Court Helps Record Labels Define KaZaA’s ‘Shared Folder’ in Lawsuit

Says that "distribution" is the same as "publication" under copyright law in its refusal to dismiss their case against an accused file-sharer.

Yesterday a federal District Court in New York made an important ruling in a longstanding case against a woman accused of illegal file-sharing. Denise Barker is alleged to have have had more than 600 music files in her KaZaA "shared folder" for the purposes of illegally distributing them with others in violation of copyright law.

Her lawyers had argued that simply making music files available in the "shared folder" is not the same as actual distribution and that the plaintiffs had to prove that it actually took place for her to be guilty of violating the Copyright Act. For merely putting music in the "shared folder" is not actual distribution.

It was for this reason that they then petitioned to have the case dismissed and on which the judge ruled in this decision.

Judge Karas determined that although it didn’t constitute distribution it does constitute publication, and publication is clearly defined by copyright law.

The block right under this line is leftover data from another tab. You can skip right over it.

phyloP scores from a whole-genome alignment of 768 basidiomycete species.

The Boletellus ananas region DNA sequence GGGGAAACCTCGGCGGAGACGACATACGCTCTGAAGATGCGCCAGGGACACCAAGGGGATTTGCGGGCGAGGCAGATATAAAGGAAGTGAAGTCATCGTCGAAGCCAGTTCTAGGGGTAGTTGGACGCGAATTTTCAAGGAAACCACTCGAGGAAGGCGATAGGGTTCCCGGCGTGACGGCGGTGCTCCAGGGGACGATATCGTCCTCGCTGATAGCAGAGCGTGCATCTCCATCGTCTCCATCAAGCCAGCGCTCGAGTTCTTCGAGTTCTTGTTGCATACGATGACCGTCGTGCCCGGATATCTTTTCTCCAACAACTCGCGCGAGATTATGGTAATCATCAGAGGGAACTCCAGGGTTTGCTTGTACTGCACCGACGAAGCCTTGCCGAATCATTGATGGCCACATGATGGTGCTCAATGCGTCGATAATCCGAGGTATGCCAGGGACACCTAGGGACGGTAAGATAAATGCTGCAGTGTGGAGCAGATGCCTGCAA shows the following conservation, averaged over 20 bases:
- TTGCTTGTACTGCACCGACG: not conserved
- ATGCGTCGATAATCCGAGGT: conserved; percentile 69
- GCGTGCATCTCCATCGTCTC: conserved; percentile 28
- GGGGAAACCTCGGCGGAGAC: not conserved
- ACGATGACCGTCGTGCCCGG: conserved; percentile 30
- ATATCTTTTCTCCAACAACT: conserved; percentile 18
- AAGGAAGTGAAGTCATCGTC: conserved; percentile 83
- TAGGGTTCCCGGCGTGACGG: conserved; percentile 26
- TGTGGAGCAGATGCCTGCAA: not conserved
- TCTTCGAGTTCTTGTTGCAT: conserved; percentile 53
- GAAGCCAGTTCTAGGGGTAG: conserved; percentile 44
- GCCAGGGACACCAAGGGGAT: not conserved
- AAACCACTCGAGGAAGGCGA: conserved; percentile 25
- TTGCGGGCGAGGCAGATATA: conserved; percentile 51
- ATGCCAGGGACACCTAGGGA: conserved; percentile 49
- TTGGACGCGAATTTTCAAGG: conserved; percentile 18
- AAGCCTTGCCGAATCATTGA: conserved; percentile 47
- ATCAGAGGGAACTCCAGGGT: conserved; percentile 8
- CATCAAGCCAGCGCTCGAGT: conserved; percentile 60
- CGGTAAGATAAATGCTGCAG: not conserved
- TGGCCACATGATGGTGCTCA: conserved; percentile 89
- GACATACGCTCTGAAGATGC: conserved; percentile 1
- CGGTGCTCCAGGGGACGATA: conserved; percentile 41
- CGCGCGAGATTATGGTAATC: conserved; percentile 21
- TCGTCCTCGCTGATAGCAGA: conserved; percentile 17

"However, while the statute does not define ‘distribute’ or ‘distribution,’ it does define the term ‘publication,’" wrote the judge in his decision. "The question before the Court, therefore, is whether the Court should look to the definition of the word ‘publication’ to construe the meaning of the term ‘distribute’ in Section 106(3) of the Copyright Act."

The law states that publication is "the distribution of copies or phonorecords [i.e., audio copies of sound recordings] of a work to the public by sale or other transfer of ownership, or by rental, lease, or lending. The offering to distribute copies or phonorecords to a group of persons for purposes of further distribution, public performance, or public display, constitutes publication."

The judge then determined that the case against Barker may proceed, but that record labels must amend its complaint to properly reflect the clarification.

He noted that the plaintiff must allege in the complaint that the defendant "made an offer to distribute, and that the offer to distribute was for the purpose of further distribution, public performance, or public display." The labels’ complaint alleged that Barker made the recordings available for distribution to others – not that she "offer(ed) to distribute copies or phonorecords to a group of persons for purposes of further distribution."

The court gave record labels 30 days to amend their complaint.

What’s kind of scary is that this means that record labels can now argue that merely putting music files into a "shared folder" is a violation of copyright laws in and of itself. Whether by accident or by intent or despite any proof that you even actually illegally shared anything one can thus be charged for violating copyright law simply over a "drag and drop."

Pretty scary.

[Via ARS]